It’s been said that “pigs get fat and hogs get slaughtered.” This idiom is used to express being satisfied with enough, that being greedy or too ambitious will be your ruin.  And so it was with a domain owner who registered KPMG.NYC.

The Complainant provides audit, tax and advisory services through its member firms under the KPMG trademark and has done so for at least the past 27 years.  It also owns over 480 trademark registrations worldwide which claim the KPMG trademark.  While it is possible that the acronym may have other meanings, it is clearly a world famous, distinctive mark with a very high recognition factor amongst the public.

Respondent, a Ms. Sana Arif, lives in New York City (only those with an NYC address can register in this TLD) and registered the KPMG.NYC domain though she provided no rationale for doing so.  She also registered other .NYC domains which incorporate other famous brands such as Deloitte.NYC, WellsFargo.NYC, Mattel.NYC, and BuzzFeed.NYC.  All of these domains merely resolve to a GoDaddy parking page with no commercial links other than to the registrar itself.

One additional fact of interest here is that, when Complainant’s counsel called the Respondent to discuss this domain, she offered to sell it for $9,000 while admitting that she’d paid only USD 100 for it.

In considering the three elements of the UDRP, the Panel here found that:

  • The domain is an identical copy of the KPMG trademark to which only the .NYC TLD has been added.
  • In examining if the Respondent has any rights or legitimate interest in the domain, it was held that there is no evidence that Respondent has been commonly known by the domain or that she is using it in connection with a bona fide business, and she is also not making a legitimate noncommercial or fair use of the domain.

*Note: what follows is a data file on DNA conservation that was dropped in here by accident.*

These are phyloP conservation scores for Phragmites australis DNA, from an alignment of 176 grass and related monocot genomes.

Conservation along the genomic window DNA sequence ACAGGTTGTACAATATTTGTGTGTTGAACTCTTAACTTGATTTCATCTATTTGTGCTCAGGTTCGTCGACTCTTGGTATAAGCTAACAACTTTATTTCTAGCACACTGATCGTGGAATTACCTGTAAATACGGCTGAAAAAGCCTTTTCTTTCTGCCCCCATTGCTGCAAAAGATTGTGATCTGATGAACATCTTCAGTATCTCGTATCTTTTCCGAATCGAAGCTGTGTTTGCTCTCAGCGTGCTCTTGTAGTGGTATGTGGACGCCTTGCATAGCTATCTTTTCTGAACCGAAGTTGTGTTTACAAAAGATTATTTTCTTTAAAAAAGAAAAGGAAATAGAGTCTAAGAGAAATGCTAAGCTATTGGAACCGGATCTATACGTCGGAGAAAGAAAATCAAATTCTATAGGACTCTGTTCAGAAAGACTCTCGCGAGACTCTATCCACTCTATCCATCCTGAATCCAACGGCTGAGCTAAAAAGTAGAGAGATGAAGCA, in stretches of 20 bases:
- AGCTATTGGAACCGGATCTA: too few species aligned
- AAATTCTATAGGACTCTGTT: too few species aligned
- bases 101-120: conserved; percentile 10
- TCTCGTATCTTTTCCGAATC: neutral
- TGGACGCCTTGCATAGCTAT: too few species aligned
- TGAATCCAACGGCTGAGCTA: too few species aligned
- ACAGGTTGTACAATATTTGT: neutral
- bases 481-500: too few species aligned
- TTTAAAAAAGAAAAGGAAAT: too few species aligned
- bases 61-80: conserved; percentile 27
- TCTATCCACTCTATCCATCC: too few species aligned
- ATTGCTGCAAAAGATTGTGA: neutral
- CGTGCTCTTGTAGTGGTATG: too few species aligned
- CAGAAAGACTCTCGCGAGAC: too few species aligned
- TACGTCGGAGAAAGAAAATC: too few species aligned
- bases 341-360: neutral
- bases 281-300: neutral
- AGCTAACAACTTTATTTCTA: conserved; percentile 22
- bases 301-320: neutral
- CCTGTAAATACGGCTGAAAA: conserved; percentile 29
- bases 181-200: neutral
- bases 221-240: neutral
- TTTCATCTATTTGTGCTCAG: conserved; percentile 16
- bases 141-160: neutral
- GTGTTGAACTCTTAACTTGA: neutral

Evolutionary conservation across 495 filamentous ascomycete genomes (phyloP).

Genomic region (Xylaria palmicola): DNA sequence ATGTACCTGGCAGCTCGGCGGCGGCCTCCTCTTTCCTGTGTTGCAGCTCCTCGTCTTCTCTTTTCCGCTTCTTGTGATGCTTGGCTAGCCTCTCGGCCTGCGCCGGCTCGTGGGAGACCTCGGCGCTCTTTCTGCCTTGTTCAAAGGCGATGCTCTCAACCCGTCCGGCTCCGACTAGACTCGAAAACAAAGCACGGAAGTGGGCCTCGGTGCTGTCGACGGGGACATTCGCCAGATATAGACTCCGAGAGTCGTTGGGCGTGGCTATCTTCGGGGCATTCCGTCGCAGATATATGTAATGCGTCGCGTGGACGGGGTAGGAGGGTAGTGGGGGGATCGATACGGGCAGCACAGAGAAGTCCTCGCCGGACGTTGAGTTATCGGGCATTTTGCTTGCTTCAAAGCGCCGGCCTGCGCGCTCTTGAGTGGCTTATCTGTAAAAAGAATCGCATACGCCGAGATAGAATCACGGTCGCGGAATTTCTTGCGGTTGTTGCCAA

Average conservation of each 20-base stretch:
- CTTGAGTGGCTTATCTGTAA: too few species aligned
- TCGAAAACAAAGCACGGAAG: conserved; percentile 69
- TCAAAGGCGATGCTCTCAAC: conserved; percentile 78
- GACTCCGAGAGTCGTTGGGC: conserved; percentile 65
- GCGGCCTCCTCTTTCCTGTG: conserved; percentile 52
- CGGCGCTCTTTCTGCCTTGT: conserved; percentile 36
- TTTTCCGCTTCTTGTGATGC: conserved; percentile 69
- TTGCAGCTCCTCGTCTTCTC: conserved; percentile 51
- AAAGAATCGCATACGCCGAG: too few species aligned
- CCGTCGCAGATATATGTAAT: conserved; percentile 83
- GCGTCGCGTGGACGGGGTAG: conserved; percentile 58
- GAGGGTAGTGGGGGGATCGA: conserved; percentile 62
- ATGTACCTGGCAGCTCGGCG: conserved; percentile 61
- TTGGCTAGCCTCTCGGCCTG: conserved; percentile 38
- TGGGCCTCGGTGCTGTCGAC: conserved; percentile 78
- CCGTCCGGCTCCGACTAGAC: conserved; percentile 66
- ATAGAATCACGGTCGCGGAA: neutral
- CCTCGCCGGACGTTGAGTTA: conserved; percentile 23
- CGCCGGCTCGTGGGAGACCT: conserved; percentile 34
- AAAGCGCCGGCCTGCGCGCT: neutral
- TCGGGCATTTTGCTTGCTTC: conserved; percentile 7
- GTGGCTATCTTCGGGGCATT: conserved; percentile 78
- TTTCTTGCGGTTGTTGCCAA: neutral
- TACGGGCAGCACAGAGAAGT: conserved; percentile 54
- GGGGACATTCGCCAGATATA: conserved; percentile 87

• Finally, the Panel examined the issue of whether Respondent acted in bad faith when registering and using the domain.  In light of Respondent’s offer to sell the domain for $6,000, it will come as no surprise to anyone that Panel found that “Respondent no doubt registered and was certainly using the Domain Name primarily for the purpose of selling, renting, or otherwise transferring registration of it to Complainants or another party for valuable consideration in excess of Respondent’s out-of-pocket costs directly related to the Domain Name.” The fact that Respondent registered other well-known brands in the .NYC domain just added icing to the cake, leading the Panel to find bad faith based on a “pattern of conduct for the purposes of paragraph 4(b)(ii).”

As a recovering New Yorker myself, I know how tough it can be to get by in the Big Apple.  However, this case should be a warning to overly-aggressive locals who take advantage of their local address and grab up a bunch of .NYC domains.  Not only has this Respondent failed to get her $6,000 price, but now she’s lost her $100 investment.  No doubt there are others out there who may have heard the siren call of striking domain name gold in this manner but, in the end, they too are likely to wind up with a handful of nuttin’.  There are a million sad stories in the City That Never Sleeps…

Steve Levy

Steve Levy

Senior Advisor at FairWinds Partners
It can be difficult tackling domain name and social media infringement without the right expertise. Steve covers UDRP cases, URS cases, and all other acronyms and topics related to cybersquatting and usersquatting.
Steve Levy
Fuhgeddaboudit! KPMG Goes After Greedy New York Squatter with UDRP

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